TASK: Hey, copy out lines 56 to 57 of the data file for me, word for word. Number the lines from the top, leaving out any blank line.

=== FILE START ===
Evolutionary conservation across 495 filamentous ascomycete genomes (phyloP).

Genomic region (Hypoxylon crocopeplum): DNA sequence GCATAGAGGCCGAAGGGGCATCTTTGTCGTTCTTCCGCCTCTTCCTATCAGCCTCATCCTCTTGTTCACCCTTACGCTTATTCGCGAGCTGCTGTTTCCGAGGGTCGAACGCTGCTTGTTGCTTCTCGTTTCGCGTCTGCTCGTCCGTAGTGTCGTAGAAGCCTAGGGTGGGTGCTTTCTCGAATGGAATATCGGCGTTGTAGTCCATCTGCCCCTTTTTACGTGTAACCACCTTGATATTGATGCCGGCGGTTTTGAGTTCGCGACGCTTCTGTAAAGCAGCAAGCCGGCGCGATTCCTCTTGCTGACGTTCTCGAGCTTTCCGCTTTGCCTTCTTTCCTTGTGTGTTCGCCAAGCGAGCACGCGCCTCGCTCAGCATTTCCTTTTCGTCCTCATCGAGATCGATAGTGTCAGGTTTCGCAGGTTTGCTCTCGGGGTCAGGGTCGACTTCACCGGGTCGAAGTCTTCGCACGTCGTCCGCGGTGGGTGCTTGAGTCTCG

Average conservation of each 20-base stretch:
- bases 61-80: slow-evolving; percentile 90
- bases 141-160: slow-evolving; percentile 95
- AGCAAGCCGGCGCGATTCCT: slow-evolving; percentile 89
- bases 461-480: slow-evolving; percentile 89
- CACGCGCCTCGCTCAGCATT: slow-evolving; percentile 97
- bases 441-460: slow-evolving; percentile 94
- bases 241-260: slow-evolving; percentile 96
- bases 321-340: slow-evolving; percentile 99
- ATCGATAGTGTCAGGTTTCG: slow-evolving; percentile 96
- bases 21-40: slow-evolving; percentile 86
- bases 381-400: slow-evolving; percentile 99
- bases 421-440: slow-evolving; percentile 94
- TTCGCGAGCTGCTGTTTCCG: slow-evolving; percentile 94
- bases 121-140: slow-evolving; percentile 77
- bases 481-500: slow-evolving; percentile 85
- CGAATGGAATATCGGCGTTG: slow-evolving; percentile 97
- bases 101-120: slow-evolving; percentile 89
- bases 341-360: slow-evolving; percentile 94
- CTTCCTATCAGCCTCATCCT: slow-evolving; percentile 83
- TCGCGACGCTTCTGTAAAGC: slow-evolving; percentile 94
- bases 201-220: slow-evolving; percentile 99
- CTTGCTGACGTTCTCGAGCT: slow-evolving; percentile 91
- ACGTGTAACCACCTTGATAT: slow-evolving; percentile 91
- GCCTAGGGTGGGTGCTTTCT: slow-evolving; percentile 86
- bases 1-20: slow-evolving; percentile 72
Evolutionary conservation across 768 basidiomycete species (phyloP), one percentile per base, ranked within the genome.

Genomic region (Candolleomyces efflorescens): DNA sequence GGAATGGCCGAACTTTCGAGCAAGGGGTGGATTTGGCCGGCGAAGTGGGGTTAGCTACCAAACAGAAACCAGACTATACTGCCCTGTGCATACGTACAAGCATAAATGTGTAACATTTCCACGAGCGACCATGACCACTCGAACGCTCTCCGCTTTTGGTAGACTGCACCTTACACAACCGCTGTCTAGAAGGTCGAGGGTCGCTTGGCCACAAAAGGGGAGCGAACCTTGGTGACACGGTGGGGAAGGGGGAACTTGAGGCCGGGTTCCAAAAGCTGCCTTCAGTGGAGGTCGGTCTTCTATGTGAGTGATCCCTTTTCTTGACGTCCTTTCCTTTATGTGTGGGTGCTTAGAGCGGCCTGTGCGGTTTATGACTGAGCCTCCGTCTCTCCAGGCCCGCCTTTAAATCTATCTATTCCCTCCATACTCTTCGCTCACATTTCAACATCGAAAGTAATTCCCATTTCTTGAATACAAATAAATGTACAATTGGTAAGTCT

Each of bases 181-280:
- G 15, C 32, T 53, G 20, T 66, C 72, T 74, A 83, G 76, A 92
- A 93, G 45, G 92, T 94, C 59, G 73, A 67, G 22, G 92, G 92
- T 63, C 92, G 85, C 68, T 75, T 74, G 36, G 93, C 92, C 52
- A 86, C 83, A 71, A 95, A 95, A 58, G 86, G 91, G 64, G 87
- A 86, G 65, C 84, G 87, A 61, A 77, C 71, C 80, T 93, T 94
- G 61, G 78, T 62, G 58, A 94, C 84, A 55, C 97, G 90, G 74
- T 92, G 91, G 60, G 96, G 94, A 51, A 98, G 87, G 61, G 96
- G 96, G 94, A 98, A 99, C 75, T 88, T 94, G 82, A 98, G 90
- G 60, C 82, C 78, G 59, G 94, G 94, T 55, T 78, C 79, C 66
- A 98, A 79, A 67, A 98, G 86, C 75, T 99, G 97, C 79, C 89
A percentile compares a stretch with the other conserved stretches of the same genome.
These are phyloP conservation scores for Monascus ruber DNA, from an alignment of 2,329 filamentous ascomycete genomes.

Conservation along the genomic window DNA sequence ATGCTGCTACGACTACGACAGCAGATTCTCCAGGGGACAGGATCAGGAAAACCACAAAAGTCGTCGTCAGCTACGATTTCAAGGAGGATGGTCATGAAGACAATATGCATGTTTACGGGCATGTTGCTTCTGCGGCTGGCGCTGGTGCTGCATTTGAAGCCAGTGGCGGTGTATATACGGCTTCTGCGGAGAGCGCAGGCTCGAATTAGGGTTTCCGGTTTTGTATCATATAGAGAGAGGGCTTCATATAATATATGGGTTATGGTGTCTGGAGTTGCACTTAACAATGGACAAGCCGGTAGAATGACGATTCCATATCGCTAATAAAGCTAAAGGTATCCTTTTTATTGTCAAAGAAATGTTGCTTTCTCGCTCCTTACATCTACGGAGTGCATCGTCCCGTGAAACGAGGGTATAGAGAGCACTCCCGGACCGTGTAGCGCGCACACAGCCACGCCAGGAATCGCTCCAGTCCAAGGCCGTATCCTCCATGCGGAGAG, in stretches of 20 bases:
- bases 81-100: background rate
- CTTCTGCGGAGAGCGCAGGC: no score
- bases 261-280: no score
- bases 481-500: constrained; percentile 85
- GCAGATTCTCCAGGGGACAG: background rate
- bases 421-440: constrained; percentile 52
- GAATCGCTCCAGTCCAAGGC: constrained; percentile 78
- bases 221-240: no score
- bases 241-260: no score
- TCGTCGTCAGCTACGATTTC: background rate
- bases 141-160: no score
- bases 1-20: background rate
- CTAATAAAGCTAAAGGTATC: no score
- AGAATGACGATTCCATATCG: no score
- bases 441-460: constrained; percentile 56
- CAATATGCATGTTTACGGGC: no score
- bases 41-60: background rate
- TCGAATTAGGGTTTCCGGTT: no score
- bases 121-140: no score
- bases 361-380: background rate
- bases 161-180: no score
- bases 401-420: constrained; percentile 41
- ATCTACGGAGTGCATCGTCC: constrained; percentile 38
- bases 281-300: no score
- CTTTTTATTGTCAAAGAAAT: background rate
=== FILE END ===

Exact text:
- bases 1-20: background rate
- CTAATAAAGCTAAAGGTATC: no score